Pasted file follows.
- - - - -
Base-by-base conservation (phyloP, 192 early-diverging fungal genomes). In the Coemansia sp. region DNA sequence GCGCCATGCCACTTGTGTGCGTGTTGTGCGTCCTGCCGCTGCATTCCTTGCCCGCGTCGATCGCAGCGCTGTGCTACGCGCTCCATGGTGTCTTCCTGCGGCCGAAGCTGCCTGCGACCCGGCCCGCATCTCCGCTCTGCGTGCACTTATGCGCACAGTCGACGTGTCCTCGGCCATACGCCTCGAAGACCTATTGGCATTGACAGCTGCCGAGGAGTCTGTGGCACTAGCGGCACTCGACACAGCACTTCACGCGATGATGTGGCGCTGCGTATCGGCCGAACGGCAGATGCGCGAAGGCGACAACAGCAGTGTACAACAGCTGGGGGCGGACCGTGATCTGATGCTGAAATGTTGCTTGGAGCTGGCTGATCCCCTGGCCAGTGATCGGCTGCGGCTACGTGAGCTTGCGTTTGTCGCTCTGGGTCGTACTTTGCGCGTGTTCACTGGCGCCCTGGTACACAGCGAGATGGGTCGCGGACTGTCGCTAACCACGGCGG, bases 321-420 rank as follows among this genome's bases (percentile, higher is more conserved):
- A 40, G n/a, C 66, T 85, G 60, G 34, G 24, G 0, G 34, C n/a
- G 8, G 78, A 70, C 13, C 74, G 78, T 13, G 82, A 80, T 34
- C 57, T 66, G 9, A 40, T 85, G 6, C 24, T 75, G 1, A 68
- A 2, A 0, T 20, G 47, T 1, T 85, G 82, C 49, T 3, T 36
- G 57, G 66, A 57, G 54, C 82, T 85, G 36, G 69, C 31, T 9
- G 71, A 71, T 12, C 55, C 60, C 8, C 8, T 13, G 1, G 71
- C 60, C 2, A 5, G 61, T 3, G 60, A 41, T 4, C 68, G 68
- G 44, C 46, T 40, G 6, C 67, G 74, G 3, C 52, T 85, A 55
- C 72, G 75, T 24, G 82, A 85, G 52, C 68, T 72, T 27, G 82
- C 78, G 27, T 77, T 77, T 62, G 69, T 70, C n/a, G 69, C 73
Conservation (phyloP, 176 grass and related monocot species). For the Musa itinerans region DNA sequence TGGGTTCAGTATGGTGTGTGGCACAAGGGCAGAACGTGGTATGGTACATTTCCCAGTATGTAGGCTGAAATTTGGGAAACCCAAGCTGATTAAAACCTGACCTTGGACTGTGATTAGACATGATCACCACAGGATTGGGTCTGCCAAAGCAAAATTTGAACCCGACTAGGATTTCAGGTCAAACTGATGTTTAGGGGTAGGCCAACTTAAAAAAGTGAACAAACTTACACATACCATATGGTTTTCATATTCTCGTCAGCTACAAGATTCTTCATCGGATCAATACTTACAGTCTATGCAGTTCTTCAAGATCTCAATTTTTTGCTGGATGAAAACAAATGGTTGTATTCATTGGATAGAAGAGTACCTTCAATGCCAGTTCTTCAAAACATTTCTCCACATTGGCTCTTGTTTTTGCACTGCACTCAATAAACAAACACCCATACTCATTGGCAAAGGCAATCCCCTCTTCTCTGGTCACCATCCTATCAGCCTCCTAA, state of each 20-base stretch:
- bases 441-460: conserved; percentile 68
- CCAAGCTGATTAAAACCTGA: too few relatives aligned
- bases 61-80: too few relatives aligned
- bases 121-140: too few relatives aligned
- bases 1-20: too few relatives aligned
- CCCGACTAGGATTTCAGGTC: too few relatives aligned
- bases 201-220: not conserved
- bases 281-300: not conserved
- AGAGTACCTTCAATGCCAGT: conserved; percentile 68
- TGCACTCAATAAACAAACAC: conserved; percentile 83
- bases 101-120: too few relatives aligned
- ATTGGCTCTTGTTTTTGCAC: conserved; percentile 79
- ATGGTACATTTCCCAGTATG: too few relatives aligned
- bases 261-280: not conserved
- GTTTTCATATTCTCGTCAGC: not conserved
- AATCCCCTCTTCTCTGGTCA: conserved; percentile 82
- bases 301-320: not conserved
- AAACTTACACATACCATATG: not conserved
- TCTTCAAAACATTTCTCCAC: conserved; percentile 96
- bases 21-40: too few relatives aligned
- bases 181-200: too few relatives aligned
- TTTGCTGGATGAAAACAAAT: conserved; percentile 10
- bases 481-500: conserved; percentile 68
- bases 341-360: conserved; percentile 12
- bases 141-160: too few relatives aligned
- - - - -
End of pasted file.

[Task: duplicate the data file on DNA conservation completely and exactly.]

Base-by-base conservation (phyloP, 192 early-diverging fungal genomes). In the Coemansia sp. region DNA sequence GCGCCATGCCACTTGTGTGCGTGTTGTGCGTCCTGCCGCTGCATTCCTTGCCCGCGTCGATCGCAGCGCTGTGCTACGCGCTCCATGGTGTCTTCCTGCGGCCGAAGCTGCCTGCGACCCGGCCCGCATCTCCGCTCTGCGTGCACTTATGCGCACAGTCGACGTGTCCTCGGCCATACGCCTCGAAGACCTATTGGCATTGACAGCTGCCGAGGAGTCTGTGGCACTAGCGGCACTCGACACAGCACTTCACGCGATGATGTGGCGCTGCGTATCGGCCGAACGGCAGATGCGCGAAGGCGACAACAGCAGTGTACAACAGCTGGGGGCGGACCGTGATCTGATGCTGAAATGTTGCTTGGAGCTGGCTGATCCCCTGGCCAGTGATCGGCTGCGGCTACGTGAGCTTGCGTTTGTCGCTCTGGGTCGTACTTTGCGCGTGTTCACTGGCGCCCTGGTACACAGCGAGATGGGTCGCGGACTGTCGCTAACCACGGCGG, bases 321-420 rank as follows among this genome's bases (percentile, higher is more conserved):
- A 40, G n/a, C 66, T 85, G 60, G 34, G 24, G 0, G 34, C n/a
- G 8, G 78, A 70, C 13, C 74, G 78, T 13, G 82, A 80, T 34
- C 57, T 66, G 9, A 40, T 85, G 6, C 24, T 75, G 1, A 68
- A 2, A 0, T 20, G 47, T 1, T 85, G 82, C 49, T 3, T 36
- G 57, G 66, A 57, G 54, C 82, T 85, G 36, G 69, C 31, T 9
- G 71, A 71, T 12, C 55, C 60, C 8, C 8, T 13, G 1, G 71
- C 60, C 2, A 5, G 61, T 3, G 60, A 41, T 4, C 68, G 68
- G 44, C 46, T 40, G 6, C 67, G 74, G 3, C 52, T 85, A 55
- C 72, G 75, T 24, G 82, A 85, G 52, C 68, T 72, T 27, G 82
- C 78, G 27, T 77, T 77, T 62, G 69, T 70, C n/a, G 69, C 73
Conservation (phyloP, 176 grass and related monocot species). For the Musa itinerans region DNA sequence TGGGTTCAGTATGGTGTGTGGCACAAGGGCAGAACGTGGTATGGTACATTTCCCAGTATGTAGGCTGAAATTTGGGAAACCCAAGCTGATTAAAACCTGACCTTGGACTGTGATTAGACATGATCACCACAGGATTGGGTCTGCCAAAGCAAAATTTGAACCCGACTAGGATTTCAGGTCAAACTGATGTTTAGGGGTAGGCCAACTTAAAAAAGTGAACAAACTTACACATACCATATGGTTTTCATATTCTCGTCAGCTACAAGATTCTTCATCGGATCAATACTTACAGTCTATGCAGTTCTTCAAGATCTCAATTTTTTGCTGGATGAAAACAAATGGTTGTATTCATTGGATAGAAGAGTACCTTCAATGCCAGTTCTTCAAAACATTTCTCCACATTGGCTCTTGTTTTTGCACTGCACTCAATAAACAAACACCCATACTCATTGGCAAAGGCAATCCCCTCTTCTCTGGTCACCATCCTATCAGCCTCCTAA, state of each 20-base stretch:
- bases 441-460: conserved; percentile 68
- CCAAGCTGATTAAAACCTGA: too few relatives aligned
- bases 61-80: too few relatives aligned
- bases 121-140: too few relatives aligned
- bases 1-20: too few relatives aligned
- CCCGACTAGGATTTCAGGTC: too few relatives aligned
- bases 201-220: not conserved
- bases 281-300: not conserved
- AGAGTACCTTCAATGCCAGT: conserved; percentile 68
- TGCACTCAATAAACAAACAC: conserved; percentile 83
- bases 101-120: too few relatives aligned
- ATTGGCTCTTGTTTTTGCAC: conserved; percentile 79
- ATGGTACATTTCCCAGTATG: too few relatives aligned
- bases 261-280: not conserved
- GTTTTCATATTCTCGTCAGC: not conserved
- AATCCCCTCTTCTCTGGTCA: conserved; percentile 82
- bases 301-320: not conserved
- AAACTTACACATACCATATG: not conserved
- TCTTCAAAACATTTCTCCAC: conserved; percentile 96
- bases 21-40: too few relatives aligned
- bases 181-200: too few relatives aligned
- TTTGCTGGATGAAAACAAAT: conserved; percentile 10
- bases 481-500: conserved; percentile 68
- bases 341-360: conserved; percentile 12
- bases 141-160: too few relatives aligned